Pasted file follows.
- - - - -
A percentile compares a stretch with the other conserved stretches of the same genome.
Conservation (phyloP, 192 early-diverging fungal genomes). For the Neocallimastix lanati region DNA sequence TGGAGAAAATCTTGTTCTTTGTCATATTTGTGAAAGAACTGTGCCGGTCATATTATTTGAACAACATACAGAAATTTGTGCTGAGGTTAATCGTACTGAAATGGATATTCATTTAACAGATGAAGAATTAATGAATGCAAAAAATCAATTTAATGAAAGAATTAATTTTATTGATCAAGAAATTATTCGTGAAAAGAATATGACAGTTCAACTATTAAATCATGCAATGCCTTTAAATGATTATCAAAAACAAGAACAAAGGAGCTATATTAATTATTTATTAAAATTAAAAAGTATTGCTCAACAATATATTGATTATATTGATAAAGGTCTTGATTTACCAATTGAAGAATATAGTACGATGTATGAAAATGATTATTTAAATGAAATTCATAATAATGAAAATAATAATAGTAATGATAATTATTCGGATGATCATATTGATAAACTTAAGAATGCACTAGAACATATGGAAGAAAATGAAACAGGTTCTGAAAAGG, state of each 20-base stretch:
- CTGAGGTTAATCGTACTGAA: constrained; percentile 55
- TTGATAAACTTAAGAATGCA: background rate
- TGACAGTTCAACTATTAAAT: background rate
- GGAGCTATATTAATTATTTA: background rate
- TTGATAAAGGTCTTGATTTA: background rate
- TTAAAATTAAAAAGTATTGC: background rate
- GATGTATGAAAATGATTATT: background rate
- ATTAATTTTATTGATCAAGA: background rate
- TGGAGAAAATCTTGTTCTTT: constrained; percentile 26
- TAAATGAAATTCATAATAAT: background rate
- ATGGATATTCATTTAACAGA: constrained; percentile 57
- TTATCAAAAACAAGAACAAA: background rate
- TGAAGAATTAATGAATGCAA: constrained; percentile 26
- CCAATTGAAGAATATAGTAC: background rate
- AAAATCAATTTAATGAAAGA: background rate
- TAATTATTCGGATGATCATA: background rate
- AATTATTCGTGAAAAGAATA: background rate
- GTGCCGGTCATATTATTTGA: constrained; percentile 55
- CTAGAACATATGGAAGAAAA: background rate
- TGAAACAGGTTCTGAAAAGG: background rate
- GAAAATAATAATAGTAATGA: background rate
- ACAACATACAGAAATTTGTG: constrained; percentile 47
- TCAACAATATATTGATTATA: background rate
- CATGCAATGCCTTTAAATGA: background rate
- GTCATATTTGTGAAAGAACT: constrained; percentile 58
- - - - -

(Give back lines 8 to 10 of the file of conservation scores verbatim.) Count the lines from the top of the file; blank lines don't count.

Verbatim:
- TTAAAATTAAAAAGTATTGC: background rate
- GATGTATGAAAATGATTATT: background rate
- ATTAATTTTATTGATCAAGA: background rate